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The dark comedy "Bad Therapy," about a married couple that becomes prey for a disturbed and manipulative therapist, contains so many promising elements that it's a shame that it never figures out how to mold them into a satisfying shape.
Directed by William Teitler, and adapted by Nancy Doyne from her same-titled novel, this all-star indie film is a mishmash of genres that never finds any meaningful through-line in terms of tone, theme, world view, or, well, anything. A scene of genial, low-stakes martial discord of the sort you'd expect to see on a mediocre Netflix series will be followed by a scene of broad comic hijinks, then by a scene of sexual menace, then more hijinks, then a scene of sudden, shocking violence, then back again to mediocre Netflix married-people-problems, and so on.
Alicia Silverstone stars as Susan Howard, a real estate agent with a daughter from a previous marriage, the precocious Louise (Anna Pniowsky). She shares a cute Los Angeles bungalow with her husband, Nature Channel producer Bob Howard (Rob Corddry). When Susan's best friend Roxy (Aisha Tyler) reveals that she's pregnant with triplets, it unleashes a flood of anxiety over unresolved tensions with Bob, and the two agree to enter marriage counseling with the same therapist who treated Roxy and her husband.
Unfortunately, the therapist, Judy Small (Michaela Watkins), is an unhinged manipulator who unscrews the tops of the Howards' skulls and roots around in their subconscious minds, looking for buttons to smash. Judy persuades Susan and Bob to start seeing her individually, never as a couple. She fills their imagination with doubts, lies, and cues that set off their self-destructive tendencies as well as their inclinations to distrust their mate.
Why is Judy such bad news? She has her reasons. But the film takes its sweet time getting around to exploring them. And once they're revealed, the character becomes less intriguing than when she was a mysterious chaos agent, because plausible psychology is not something this film is terribly interested in—nor should it be; lots of movies make no sense that way, yet still manage to thrill, amuse, and surprise. But this is not one of them. "Bad Therapy" is just realistic enough in its handling of the characters to make the scenes of psychological and sexual manipulation and violence feel contrived, superficial, and shoehorned in, lacking power to disturb, or even divert.
The cast is so appealing and talented that they'll make you temporarily forget that the film isn't good. Corddry doesn't have the magnetism to sell scenes where we're expected to believe that Bob is catnip to gorgeous women; but he plays distressed vulnerability well, and he's an attentive and intelligent counterpart for Silverstone, whose free-form vocalizations invest even the most tedious expository lines with an element of surprise. Watkins gives more to Judy than the film does; the script tips its hand early by having the therapist go full cuckoo, to the point where it's hard to accept that two reasonably intelligent, functioning adults would continue to see her for long.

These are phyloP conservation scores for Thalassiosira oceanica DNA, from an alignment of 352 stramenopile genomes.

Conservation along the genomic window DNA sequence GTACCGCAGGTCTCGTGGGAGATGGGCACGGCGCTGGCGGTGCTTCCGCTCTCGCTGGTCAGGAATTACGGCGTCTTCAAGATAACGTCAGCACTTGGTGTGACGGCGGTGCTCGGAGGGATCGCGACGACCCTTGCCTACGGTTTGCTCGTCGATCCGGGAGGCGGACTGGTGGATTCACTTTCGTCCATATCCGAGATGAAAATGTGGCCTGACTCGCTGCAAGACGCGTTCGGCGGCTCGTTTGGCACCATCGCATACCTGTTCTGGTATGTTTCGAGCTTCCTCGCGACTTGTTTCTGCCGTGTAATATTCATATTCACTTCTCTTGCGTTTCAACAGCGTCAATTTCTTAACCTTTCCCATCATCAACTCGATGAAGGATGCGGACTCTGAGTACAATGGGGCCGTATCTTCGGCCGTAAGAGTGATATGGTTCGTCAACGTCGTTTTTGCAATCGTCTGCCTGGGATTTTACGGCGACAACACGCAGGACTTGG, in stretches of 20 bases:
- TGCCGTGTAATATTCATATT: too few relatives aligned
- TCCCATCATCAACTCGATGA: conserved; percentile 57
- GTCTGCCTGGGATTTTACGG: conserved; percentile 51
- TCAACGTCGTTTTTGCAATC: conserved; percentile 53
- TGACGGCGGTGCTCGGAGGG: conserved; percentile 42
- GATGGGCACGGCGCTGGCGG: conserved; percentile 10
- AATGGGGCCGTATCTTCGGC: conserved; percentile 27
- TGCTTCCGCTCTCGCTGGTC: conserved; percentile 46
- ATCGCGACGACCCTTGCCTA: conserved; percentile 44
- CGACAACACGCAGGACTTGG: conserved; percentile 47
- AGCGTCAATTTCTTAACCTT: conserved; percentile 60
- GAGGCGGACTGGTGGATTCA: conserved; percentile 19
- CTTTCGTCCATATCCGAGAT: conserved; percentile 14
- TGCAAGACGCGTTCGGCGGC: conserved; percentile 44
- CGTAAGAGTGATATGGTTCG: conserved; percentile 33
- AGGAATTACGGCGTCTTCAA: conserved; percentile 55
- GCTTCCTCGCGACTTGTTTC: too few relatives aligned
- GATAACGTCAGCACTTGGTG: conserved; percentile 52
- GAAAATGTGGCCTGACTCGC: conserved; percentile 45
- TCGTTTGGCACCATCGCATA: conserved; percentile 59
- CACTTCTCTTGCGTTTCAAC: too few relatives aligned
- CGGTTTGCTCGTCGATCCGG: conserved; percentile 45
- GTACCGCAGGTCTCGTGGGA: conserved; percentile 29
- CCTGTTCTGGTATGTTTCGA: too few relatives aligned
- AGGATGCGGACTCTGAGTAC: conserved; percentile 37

The backup cast is likewise overqualified for the material they've been given. Sarah Shahi makes a searing comic impression as Annabelle, a coworker who has the hots for Bob and hard-sells him on the appeal of divorce—she's more entertaining walking away from Bob with her back to the camera, tiny in the frame, than most actresses are in closeup—but she's barely in the movie after that. David Paymer, a performer so assured that he can sketch a character's whole personality in a couple of shots of the guy walking down a street, has one long, tense scene that sets his character up as a force to be reckoned with, whereupon the film throws him away for no good reason. John Ross Bowie, Haley Joel Osment, Flula Borg, and other strong supporting players are likewise wasted, though at least they manage to light up the screen for the one or two minutes they were allotted.
"Bad Therapy" may remind 1980s and '90s cinema fans of a certain subgenre of thriller (represented by films like "Fatal Attraction," "The Hand that Rocks the Cradle," "Unlawful Entry," and Martin Scorsese's "Cape Fear" remake) wherein an outwardly happy bourgeois couple was terrorized by a stalker figure who represented their repressed desires or unaddressed neuroses. But it's not as lean and focused as the best of those movies, and the frequent injections of loopy character comedy (which worked like gangbusters in "What About Bob?" and "Captain Ron," essentially lighthearted cousins of those suburban stalker thrillers) dissolves any tension that the story can generate.
Even at the peak of his powers, a master filmmaker like Robert Altman ("The Player," "Nashville") might have struggled to unify such disparate elements. There are no Altmans at work here. Considering that this movie's title is close to that of one of Altman's worst, "Beyond Therapy," that's odd. You'd think the producers would've managed to secure the services of at least one wannabe.
The movie seems to have no idea why it's doing anything from one scene to the next. Imagine staying rooted to one spot while somebody pelts you with random objects drawn from a box, not knowing whether you'll get hit next with a marshmallow, a sweatsock, or a chunk of gravel.
Rob Corddry as Bob Howard
Alicia Silverstone as Susan Howard
Michaela Watkins as Judy Small
Sarah Shahi as Annabelle
Anna Pniowsky as Louise Howard
Haley Joel Osment as Reed
Hannah Rose May as Sandy
Craig Robert Young as Roger